U.S. Copyright Basics for Authors

Written by A Guest Author

By Susan Upton Douglass

Copyright law in the U.S. is governed by federal statute; there is no “common law” copyright. Copyright protects original (i.e., not copied from someone else) authorship in text, including compilations of text (selecting and arranging pre-existing text if you have permission to use it), photographs, illustrations and other creative expression. It does not protect ideas.

This means, for example, that the story of Pygmalion can be told in countless ways because the idea of human transformation cannot be protected or “owned” by any one person. Thus there are many books with the same title but with different stories (titles cannot be protected by copyright), and also adaptations such as the film My Fair Lady. This is called the idea/expression dichotomy.

Copyright protection attaches automatically upon creation. This is due to a change in the law that became effective as of January 1, 1978. Even then, it was necessary to always use a copyright notice and observe other formalities or the copyright would be lost. This part of the law changed as of March 1, 1989, and now it is no longer necessary to use a copyright notice or register a work to preserve the copyright.

Copyright law gives authors the following exclusive rights; these rights are lost only if they are specifically assigned to someone else in writing:

  • The right to make reproductions (copies) of the work;
  • The right to create derivative works of the original work (e.g., adaptations, sequels, screenplays, translations, etc.);
  • The right to distribute copies of the work;
  • The right to perform the work publicly (at readings, or in other formats);
  • The right to display the work publicly.

However, there are common-sense exceptions to these exclusive rights. For example, if someone buys a children’s book, it is assumed that the owner of the book may read it aloud at a gathering of children. This is distinguished from someone creating and selling an audiobook version of the book that one owns.

When writing a story and using third-party text, photos or other copyrightable authorship, be sure to obtain written permission from the copyright owner. There is an exception for using a very small portion of a copyrighted work – perhaps a few words or a line or two, simply to give an idea of the context. There are exceptions for “fair use” which includes satire or “transformational” use, but this is a complicated topic and the subject of substantial litigation.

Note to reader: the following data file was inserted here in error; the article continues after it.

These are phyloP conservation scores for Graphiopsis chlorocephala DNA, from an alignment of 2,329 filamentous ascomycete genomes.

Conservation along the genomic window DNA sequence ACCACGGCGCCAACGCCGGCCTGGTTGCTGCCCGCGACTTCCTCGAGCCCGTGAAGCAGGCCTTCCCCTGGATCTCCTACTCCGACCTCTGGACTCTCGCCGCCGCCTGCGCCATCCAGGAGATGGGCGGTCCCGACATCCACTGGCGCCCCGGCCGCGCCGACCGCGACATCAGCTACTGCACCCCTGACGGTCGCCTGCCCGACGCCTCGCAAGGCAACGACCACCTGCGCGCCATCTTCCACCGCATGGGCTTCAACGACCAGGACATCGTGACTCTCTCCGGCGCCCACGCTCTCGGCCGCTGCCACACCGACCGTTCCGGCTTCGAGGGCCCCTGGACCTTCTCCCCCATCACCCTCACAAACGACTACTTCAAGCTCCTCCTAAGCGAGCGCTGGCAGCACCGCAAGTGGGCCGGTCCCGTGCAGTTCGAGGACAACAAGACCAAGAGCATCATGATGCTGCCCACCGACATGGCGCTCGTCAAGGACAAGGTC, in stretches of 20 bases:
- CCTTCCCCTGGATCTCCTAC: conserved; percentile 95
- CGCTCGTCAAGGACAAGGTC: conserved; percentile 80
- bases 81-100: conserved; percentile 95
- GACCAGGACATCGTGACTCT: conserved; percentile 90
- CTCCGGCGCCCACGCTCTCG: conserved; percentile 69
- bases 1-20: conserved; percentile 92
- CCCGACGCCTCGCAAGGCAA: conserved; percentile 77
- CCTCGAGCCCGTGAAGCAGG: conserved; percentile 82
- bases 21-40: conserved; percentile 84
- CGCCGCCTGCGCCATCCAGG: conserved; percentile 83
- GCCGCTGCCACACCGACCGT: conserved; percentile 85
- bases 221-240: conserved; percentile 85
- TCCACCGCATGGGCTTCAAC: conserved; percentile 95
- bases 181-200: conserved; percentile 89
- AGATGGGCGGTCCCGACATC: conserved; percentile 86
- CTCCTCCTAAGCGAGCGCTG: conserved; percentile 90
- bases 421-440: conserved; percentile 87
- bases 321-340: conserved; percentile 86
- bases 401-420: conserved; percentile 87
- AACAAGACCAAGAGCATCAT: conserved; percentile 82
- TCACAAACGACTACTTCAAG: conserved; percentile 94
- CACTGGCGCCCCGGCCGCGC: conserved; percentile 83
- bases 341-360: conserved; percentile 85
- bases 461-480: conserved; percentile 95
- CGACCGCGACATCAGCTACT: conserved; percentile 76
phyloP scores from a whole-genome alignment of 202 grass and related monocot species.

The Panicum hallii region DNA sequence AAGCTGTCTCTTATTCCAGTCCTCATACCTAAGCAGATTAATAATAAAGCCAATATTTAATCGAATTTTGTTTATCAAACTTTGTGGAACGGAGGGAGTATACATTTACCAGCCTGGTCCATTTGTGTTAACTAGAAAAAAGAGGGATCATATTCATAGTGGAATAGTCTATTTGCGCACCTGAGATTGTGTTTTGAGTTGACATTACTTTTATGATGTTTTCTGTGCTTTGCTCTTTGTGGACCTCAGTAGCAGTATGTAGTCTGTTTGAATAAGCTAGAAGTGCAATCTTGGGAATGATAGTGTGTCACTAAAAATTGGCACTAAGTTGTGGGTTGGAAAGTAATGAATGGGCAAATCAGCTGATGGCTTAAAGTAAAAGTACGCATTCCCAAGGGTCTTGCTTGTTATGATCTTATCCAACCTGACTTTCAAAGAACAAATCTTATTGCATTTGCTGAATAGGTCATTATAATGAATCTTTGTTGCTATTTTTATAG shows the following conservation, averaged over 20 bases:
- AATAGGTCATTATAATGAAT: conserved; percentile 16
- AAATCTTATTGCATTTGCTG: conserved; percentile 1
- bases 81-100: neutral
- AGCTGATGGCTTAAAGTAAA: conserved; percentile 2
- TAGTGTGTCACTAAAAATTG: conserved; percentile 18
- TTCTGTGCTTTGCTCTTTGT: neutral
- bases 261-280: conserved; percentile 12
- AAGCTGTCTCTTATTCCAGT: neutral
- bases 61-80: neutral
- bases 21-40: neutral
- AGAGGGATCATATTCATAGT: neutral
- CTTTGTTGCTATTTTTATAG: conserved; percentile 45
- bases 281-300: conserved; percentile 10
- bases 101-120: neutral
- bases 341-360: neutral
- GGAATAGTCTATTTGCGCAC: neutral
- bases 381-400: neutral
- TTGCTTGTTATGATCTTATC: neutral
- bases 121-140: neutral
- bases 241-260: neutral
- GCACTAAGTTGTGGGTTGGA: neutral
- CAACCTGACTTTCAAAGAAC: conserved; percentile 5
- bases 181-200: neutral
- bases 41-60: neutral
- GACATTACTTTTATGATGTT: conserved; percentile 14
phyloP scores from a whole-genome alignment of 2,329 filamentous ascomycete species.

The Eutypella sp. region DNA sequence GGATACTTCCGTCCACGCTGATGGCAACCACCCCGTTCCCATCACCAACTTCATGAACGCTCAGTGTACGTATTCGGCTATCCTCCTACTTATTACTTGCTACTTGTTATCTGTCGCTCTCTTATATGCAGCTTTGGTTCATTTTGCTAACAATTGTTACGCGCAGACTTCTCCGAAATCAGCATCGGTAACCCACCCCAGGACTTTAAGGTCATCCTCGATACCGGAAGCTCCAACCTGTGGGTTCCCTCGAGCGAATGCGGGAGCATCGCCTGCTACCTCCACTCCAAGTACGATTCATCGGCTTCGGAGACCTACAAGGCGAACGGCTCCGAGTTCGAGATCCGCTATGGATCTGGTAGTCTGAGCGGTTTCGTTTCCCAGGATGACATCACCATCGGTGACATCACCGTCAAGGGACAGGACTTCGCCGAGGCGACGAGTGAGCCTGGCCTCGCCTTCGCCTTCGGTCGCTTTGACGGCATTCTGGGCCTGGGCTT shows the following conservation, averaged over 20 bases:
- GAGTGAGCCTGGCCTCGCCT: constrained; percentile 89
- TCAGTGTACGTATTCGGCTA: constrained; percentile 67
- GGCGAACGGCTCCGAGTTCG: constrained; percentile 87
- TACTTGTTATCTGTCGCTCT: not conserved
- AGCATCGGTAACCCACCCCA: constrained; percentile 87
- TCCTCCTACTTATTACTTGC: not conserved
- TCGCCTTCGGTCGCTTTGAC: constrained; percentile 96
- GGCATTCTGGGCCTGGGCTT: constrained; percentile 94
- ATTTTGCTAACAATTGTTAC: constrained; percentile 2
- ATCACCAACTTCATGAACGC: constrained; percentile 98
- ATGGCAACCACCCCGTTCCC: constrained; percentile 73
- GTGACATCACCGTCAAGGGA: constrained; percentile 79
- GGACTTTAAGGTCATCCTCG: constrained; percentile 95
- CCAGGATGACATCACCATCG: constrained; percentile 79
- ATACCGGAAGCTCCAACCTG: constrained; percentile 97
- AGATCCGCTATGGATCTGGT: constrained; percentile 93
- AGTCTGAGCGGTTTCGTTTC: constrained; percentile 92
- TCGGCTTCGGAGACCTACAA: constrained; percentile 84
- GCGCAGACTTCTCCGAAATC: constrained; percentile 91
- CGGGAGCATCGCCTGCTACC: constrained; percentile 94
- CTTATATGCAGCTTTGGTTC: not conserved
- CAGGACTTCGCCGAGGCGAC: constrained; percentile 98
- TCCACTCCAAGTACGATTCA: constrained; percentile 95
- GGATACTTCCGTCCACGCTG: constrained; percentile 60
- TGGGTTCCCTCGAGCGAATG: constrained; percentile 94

SOME POPULAR MISCONCEPTIONS

1. Any work that is on the Internet is in the “public domain” and is free for anyone to use.

This is simply wrong. There are millions of books in bookstores and libraries, but they are not “public domain.” As noted above, all works of original authorship are protected, regardless of the medium in which they appear.

2. If you change “four things” (or substitute this with “10%” or whatever else you have heard) of material you take from others, it won’t be copyright infringement. 

There is no bright-line rule for avoiding a claim of infringement. Here is one helpful way of considering the issue: if you think of yourself as the author of the part you plan to appropriate, consider whether you would be annoyed.

In a Supreme Court case from 1985 concerning Gerald Ford’s memoir, A Time to Heal, the court held that the publication by The Nation magazine of 300-400 words of verbatim quotes from the 500-page book constituted copyright infringement (Harper & Row v. The Nation, 741 U.S. 539 (1985)).

3. You can protect your copyright by mailing your work to yourself in a sealed envelope.

This gives you unopened mail in a safe place, but no cognizable rights under the copyright law. Of course, the stamped envelope will establish a date at which the specific version of the manuscript was in existence, but so would the “date stamp” in your computer.

4. You can avoid a claim of copyright infringement by giving credit to the source of the materials.

This also is false. You can avoid a claim of plagiarism, but not a claim of copyright infringement, by giving credit. Please refer to the exclusive rights of an author set forth above; the author has the right to make derivative works, and to control publication and distribution.